The “invisible young people” between the cage of poverty and the desire for salvation


We offer the reader an excerpt from the band of Giuseppe Di Fazio, the first book published by our magazine. A survey on the impact of educational poverty in the South, but also a look at some stories that point to the possibility of another tomorrow

The big cities of the south, even if they can hold important industrial settlements, renowned universities or airports, all suffer – from Naples to Palermo, from Reggio Calabria to Catania – of the same impossibility: young people as a key resource for development and therefore enable them value to generate the territories. This is why new generations – even graduates and high school graduates – are fleeing the South and those who remain often fall into the category of NEETs (Not in Education, Employment or Training), ie young people who are not studying, working or in Training) or, worse, in that of “at risk” children. The serious negligence of the municipalities and regions towards the younger generations is evident from the data on spring, which are 5.3 points higher in the south than in the north of the country. Without cultivating human capital, the cities of the South prevent themselves from social and economic growth. Furthermore, tackling and investing in the issue of minors would also be the first and crucial way to combat the various mafia conditions that plague social life in the South.

“Where the education and training offerings of the state cannot be reached, crime often arises.”

Sicilian Anti-Mafia Commission

Minors in the hands of the Mafia. As Magistrate Sebastiano Ardita writes, it is not right to think that the more Mafia children in prison, the more the state has won. Instead, “the figure for victory over the military mafia is not the number of those we are capable of imprisoning, but the number of those we have removed from the fast lane.” It is enough to read the reports of the magistrates for the inauguration of the year 2022 in the big cities of the south or to carry out the investigation into the juvenile condition in Sicily produced by the ARS Anti-Mafia Commission in 2022. “Where there is poverty, deterioration and early school exchanges – argues for example the Advocate General at the Court of Naples, Luigi Riello – the Chamorra can only act as a feeling of well-being”. The same can be said about the Mafia in a reality like that of Etna, which, according to the President of the Court of Catania Filippo Pennisi, presents an alarming situation: “most of the 80,000 minors living in the territory over which it Jurisdiction The Juvenile Court – writes Pennisi – lives in conditions of obvious “pedagogical poverty” and in an environment very lacking in administrative resources, as well as in the prevention and pedagogical support services, both in the school and in the socialization sphere ». the Mafia thus fertile ground for recruiting their Picciotti, because – as the Sicilian Anti-Mafia Family Commission writes – “where the educational and educational offerings of the state achieve unorganized crime, with a system of seduction, values ​​and recruitment that lasts forever” marked the fate of these minors ».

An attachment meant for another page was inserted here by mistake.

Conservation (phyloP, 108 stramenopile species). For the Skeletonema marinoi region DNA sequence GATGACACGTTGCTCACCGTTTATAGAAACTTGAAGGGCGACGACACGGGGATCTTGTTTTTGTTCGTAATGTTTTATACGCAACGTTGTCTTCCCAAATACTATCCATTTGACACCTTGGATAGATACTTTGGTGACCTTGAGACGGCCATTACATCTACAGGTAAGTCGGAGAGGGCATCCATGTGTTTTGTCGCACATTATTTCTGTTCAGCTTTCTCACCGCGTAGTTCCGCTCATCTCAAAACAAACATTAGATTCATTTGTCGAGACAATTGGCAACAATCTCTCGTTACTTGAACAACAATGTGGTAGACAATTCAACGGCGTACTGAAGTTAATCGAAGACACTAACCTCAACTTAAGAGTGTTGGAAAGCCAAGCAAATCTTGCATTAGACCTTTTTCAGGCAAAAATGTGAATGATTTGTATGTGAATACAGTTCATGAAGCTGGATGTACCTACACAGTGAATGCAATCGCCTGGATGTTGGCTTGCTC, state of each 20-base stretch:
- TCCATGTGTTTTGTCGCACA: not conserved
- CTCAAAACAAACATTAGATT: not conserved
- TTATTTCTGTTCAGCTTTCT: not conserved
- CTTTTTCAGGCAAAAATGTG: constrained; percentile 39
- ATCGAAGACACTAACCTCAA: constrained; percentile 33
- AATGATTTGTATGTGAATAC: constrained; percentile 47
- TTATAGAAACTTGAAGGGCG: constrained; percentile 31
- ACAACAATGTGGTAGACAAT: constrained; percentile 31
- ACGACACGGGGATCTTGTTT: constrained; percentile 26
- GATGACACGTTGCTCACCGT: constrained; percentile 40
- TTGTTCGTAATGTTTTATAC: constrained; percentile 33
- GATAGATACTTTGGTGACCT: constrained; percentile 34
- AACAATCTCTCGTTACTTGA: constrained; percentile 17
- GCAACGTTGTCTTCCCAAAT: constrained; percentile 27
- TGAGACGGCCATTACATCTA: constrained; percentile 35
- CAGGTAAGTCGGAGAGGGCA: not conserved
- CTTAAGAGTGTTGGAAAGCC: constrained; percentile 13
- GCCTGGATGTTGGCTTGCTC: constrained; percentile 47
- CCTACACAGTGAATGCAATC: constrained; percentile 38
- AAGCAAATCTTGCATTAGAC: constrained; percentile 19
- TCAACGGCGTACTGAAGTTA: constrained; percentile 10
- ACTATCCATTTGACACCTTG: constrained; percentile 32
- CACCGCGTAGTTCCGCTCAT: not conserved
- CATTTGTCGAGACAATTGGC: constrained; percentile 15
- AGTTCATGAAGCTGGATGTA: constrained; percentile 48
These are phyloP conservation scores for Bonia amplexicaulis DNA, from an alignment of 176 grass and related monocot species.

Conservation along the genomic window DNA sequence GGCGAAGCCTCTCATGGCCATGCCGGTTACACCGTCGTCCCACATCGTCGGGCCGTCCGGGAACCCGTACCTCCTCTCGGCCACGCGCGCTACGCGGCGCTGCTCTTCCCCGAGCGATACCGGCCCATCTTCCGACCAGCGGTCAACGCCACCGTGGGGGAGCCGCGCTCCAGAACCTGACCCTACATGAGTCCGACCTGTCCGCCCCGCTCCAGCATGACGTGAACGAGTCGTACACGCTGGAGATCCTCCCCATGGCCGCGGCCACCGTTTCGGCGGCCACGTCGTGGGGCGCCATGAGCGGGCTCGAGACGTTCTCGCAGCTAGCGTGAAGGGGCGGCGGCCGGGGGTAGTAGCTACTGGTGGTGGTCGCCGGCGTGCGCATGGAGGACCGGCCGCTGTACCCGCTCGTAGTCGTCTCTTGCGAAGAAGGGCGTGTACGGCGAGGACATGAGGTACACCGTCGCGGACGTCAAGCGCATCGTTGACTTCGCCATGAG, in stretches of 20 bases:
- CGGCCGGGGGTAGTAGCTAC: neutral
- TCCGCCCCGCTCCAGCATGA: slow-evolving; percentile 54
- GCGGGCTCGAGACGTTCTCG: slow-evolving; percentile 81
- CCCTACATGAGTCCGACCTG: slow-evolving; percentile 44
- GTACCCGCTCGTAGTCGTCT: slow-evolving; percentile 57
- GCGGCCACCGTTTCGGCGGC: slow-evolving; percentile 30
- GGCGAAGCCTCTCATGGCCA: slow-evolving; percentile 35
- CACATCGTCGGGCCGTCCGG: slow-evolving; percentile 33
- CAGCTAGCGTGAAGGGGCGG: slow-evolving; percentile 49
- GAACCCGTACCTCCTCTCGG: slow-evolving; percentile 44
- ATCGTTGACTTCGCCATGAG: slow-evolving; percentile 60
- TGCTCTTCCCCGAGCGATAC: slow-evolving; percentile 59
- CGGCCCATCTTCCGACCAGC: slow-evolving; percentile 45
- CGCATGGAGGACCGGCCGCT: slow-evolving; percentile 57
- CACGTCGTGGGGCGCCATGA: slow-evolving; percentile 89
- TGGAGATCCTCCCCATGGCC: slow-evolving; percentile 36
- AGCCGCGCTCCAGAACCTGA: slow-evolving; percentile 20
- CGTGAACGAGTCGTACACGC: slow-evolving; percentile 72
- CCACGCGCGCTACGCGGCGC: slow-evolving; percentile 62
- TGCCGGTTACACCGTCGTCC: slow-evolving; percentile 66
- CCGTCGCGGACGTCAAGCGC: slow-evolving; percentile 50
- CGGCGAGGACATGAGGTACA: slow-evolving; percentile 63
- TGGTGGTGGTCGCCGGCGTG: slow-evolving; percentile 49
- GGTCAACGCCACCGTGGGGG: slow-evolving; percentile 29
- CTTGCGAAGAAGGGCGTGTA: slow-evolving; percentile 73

The cover of the book

ONE “EDUCATIONAL PACT”. The national government also seems to be aware of the problem, and is moving accordingly. It is no coincidence that at the signing of the Security Agreement, signed on 19 January 2022 in Naples by the Prefect of Naples, President of the Region and Mayor, Interior Minister Luciana Lamorgese recalls the importance of an “educational pact” between institutions and civil society. In the same circumstances, Minister Lamorgese, referring to the Neapolitan situation, stressed that “school vacations are a problem that should not be underestimated, because in 2021 alone in the city over 2000 cases of school abandonment will be reported “Primary and High School”.